How do you show numbers with a circle? Easy as pie! Have fun making and using pie graphs to compare amounts.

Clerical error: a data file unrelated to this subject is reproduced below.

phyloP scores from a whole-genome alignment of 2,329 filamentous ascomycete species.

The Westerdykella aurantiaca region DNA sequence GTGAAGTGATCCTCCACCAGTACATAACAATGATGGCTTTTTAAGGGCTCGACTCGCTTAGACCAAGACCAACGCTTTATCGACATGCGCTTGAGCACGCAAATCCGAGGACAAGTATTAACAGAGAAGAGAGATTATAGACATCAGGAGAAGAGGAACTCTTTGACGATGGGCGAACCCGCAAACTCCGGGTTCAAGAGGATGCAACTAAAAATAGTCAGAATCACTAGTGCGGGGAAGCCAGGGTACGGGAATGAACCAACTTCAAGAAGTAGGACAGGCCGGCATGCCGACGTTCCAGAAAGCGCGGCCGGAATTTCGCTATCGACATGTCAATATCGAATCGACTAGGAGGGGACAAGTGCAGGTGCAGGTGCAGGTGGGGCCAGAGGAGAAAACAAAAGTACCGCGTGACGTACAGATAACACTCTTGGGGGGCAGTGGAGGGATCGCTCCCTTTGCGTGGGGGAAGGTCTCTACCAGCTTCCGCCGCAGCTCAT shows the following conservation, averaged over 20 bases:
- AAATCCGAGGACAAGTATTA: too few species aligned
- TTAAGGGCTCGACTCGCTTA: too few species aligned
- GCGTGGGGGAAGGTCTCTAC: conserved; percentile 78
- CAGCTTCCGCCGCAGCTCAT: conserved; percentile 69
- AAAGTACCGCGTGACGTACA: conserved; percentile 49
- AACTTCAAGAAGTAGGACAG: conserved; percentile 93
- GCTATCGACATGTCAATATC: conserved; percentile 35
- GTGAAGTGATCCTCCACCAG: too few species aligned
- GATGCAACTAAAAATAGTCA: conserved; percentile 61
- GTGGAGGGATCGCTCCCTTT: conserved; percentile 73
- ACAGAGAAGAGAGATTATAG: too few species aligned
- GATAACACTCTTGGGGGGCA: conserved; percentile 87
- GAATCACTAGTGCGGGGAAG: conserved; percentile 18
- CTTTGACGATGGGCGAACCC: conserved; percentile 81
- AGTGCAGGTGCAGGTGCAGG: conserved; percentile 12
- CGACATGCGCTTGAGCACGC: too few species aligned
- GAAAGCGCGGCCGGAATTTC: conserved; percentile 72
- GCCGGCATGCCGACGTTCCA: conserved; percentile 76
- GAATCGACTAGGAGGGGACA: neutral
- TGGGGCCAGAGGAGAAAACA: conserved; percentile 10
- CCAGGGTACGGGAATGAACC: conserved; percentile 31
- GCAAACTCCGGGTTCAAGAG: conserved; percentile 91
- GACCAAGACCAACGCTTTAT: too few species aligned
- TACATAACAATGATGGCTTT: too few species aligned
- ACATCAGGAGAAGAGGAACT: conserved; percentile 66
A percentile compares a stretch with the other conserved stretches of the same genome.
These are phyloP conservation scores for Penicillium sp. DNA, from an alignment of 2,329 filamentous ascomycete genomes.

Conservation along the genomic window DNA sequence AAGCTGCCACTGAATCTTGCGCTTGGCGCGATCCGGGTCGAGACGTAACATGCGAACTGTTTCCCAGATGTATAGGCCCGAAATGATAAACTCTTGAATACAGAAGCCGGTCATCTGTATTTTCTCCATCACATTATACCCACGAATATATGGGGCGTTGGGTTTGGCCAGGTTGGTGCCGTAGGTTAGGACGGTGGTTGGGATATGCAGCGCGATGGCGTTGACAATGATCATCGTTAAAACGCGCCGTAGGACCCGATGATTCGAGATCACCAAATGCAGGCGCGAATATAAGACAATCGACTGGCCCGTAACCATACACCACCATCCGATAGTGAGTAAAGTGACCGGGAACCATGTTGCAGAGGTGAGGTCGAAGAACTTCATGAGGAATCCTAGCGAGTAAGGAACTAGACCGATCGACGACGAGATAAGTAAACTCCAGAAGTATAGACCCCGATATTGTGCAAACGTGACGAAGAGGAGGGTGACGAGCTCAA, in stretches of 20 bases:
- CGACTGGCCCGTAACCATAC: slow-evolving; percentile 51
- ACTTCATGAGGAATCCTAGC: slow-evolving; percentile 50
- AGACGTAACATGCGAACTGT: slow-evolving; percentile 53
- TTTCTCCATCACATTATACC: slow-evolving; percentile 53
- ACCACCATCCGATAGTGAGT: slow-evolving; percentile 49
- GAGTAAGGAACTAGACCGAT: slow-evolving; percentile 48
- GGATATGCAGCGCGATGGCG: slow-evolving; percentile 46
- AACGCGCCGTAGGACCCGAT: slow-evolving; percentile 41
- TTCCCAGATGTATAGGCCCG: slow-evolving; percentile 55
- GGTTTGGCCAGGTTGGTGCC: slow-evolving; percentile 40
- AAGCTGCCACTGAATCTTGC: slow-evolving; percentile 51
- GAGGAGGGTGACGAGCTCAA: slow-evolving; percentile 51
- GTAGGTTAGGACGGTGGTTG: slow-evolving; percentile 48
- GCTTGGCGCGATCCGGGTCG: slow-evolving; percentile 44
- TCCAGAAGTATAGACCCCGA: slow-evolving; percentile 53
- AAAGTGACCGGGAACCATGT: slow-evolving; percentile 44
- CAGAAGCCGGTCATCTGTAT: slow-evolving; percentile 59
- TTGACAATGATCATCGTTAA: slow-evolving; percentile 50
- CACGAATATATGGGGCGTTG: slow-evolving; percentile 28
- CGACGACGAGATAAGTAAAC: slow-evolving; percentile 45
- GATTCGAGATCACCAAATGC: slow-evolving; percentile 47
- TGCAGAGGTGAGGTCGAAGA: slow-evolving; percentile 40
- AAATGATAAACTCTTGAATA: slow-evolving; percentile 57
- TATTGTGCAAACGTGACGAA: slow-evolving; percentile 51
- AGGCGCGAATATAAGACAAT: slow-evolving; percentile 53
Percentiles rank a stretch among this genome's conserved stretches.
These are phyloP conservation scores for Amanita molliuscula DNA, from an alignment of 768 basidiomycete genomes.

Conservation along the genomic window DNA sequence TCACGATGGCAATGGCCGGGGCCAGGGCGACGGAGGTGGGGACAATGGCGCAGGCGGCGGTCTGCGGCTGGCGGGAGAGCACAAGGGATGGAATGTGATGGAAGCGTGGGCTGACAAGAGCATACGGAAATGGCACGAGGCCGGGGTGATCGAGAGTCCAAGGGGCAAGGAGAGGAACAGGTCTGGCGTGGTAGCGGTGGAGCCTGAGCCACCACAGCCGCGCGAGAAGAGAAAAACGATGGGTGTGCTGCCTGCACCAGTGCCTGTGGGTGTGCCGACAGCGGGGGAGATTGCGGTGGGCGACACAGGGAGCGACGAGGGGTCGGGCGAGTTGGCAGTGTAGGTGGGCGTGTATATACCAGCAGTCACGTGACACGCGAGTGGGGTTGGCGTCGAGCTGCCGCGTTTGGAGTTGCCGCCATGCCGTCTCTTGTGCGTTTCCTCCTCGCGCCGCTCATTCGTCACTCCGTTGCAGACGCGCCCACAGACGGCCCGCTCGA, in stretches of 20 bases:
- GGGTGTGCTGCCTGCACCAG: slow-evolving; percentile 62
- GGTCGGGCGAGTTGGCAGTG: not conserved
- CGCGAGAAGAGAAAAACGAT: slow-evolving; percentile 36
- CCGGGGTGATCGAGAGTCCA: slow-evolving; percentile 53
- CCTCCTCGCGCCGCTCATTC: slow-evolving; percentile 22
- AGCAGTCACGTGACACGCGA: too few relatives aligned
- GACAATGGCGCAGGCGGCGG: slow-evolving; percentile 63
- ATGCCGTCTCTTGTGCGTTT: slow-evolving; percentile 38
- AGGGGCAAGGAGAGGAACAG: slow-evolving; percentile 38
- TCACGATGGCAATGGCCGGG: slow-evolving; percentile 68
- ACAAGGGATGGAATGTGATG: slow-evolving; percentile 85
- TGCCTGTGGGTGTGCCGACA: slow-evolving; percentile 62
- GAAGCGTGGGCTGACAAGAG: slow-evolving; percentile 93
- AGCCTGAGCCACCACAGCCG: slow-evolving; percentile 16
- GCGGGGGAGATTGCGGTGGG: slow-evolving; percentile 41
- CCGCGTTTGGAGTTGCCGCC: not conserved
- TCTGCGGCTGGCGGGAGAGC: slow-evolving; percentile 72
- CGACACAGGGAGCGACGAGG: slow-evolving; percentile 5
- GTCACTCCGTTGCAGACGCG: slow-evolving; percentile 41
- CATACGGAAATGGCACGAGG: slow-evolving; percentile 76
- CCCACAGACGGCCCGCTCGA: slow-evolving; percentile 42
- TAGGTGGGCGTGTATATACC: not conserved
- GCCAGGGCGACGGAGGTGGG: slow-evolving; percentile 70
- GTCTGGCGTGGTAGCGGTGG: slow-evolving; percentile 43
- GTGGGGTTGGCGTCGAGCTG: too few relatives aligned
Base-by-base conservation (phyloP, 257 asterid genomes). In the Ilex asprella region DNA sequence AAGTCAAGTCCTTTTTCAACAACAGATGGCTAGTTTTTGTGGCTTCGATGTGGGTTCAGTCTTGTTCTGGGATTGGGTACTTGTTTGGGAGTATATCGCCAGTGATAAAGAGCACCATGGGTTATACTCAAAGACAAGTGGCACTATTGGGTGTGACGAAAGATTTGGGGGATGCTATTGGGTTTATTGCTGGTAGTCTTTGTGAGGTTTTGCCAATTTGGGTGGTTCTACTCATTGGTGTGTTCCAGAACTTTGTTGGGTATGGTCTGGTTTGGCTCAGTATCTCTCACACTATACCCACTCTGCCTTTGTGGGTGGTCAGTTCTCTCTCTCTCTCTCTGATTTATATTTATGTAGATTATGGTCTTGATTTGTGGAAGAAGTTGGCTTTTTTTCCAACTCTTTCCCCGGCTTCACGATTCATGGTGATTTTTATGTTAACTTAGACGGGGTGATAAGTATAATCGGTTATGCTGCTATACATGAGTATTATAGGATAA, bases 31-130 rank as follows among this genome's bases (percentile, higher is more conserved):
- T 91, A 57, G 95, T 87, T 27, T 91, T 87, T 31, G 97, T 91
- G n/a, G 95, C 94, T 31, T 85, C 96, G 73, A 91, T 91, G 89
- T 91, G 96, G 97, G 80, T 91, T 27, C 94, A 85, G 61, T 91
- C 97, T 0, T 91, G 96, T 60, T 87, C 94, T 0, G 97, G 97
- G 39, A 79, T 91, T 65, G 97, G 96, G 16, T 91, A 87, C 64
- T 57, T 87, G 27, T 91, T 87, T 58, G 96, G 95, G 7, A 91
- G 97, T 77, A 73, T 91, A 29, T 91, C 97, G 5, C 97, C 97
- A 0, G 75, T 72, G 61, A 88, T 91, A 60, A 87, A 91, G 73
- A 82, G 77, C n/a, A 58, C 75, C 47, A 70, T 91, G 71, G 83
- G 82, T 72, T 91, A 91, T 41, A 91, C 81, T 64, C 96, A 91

Children's Literature - Melissa J. RickeyBrightly colored photographs carefully matched with simple and direct text facilitate children's mathematical thinking and comprehension. Brief chapters entitled "Circle are Wholes," "Making a Pie Graph," "Favorite Foods," "Spending Time and Money," and "How You Spend Your Day" define and demonstrate how pie graphs are made and illustrate the forms that such graphs can take. For example, a series of photographs illustrates that pie graphs "show how parts compare to the whole," and that a pie graph can compare the number of girls and boys on a jump rope team. "The key shows pink for girls and blue for boys. Half the circle is pink. Half the circle is blue." The pie graph concept is reinforced with further examples that compare which kind of pizza is the favorite, the amount of time spent in and out of school in a week, and how much time in a week is spent on different activities. Other features integral to the book's design include a table of contents, glossary, a list of further readings, internet sites, and an index. Teachers can use this book as a read aloud in primary classrooms and for early readers' independent reading. This nonfiction picture book is part of the "Making Graphs Series," which introduces young readers to graphing concepts. Reviewer: Melissa J. Rickey
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